AL, UNITED STATES
Many families who have coped with deployments can vouch for the fact that kids sometimes struggle to deal with the absence of their father or mother.
Whether families are going through their first deployment or their fourth, there are programs and organizations available in their communities to help them through the deployment.
“We’ve done two deployments in a year and a half,” said Kristin C. Sumption, a homemaker and mother of two. Her husband, Capt. William P. Sumption, a foreign disclosure officer with Marine Aircraft Group 16, recently returned from Afghanistan.
“This deployment was a lot harder on my oldest,” said Sumption, 28, from Flagstaff, Ariz. “There were lots of questions about where daddy is, when he’s coming back and lots of scares at night. We had just come off a Marine Expeditionary Unit deployment so I kind of knew what to expect.”
Sumption said she relied heavily on her tight-knit base housing community to help the family while her husband was gone.
Aside from relying on neighbors and friends, Marine Corps Community Services offers programs to help military families cope during a deployment.
Sumption said her oldest son went to the Readiness and Deployment Support Program every Wednesday. The program is one of the many services a available through MCCS, which works closely with the Families Overcoming Under Stress organization.
The support program prepares Marines, sailors and their families for the unique challenges of a deployment through briefings that address issues the family might encounter. The program also has workshops to help children communicate their stresses and emotions, as well as opportunities to communicate with peers so they understand what they’re going through.
Other military families might stick to keeping their kids busy with a schedule that occupies their free time.
“We just tried to stay busy,” said Tiffany M. Fulton, a homemaker and mother of two, whose husband, Maj. Travis M. Fulton, an ammunition officer with I Marine Expeditionary Force (FWD), recently returned from a seven-month deployment to Afghanistan.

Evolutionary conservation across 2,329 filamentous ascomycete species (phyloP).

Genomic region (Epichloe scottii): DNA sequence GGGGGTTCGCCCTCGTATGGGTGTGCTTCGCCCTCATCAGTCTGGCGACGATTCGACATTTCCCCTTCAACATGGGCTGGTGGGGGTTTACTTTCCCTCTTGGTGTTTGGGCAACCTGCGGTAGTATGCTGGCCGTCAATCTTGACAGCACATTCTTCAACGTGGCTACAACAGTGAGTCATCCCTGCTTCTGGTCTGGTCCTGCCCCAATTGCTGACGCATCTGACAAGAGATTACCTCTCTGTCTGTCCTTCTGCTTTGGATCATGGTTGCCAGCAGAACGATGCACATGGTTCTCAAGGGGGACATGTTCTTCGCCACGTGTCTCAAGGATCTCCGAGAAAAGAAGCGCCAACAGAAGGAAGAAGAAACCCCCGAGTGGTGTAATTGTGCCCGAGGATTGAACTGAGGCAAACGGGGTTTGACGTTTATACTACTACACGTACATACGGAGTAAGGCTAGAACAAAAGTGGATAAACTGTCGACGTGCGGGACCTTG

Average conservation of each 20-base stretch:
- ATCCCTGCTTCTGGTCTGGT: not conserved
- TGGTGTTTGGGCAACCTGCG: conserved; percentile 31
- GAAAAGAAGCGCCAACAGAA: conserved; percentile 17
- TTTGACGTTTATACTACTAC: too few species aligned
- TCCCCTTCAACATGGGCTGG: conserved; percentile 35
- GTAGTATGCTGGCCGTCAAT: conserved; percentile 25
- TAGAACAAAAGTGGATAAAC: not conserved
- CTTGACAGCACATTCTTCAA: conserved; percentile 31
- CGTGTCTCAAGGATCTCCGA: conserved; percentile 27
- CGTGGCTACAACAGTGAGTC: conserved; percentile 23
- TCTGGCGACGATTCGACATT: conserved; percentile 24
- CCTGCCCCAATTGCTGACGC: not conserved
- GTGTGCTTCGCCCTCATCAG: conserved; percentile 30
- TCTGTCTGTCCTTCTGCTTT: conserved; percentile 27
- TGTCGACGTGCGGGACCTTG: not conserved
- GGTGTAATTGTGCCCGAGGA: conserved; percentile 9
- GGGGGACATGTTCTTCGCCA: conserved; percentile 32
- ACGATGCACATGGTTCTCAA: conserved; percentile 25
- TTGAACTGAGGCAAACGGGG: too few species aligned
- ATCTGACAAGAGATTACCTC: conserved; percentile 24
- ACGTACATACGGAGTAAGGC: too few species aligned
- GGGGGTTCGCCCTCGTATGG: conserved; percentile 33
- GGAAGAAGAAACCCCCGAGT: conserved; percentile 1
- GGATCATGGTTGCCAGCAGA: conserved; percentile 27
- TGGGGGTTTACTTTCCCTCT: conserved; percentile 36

Fulton said she kept her two boys busy through youth sports, visiting amusement parks and tourist attractions.
“We’ve been through multiple deployments,” Fulton said. “My kids were more prepared.”
Although there are several programs available, some families settle to hear or see their deployed loved one through advanced technology and communication capabilities.
“This deployment was different because the kids were able to Skype with him and see him, which made it a lot easier for them because they could see where he was,” Fulton said. “Communications were fantastic, and it really helped out a lot.”
“Thankfully we were able to Skype once a week,” Sumption said. “Communication was excellent.”
Although the online platforms available to Sumption brought her family comfort, her involvement in programs available on-base and in her community saw her through this deployment.
“No other wife unless you’re a military wife would really understand.” Sumption said. “Even if I lived out in town I would’ve needed to get involved in groups on base.”
This work, Families pull through deployment with help from support programs, by Marcy Sanchez, identified by DVIDS, is free of known copyright restrictions under U.S. copyright law.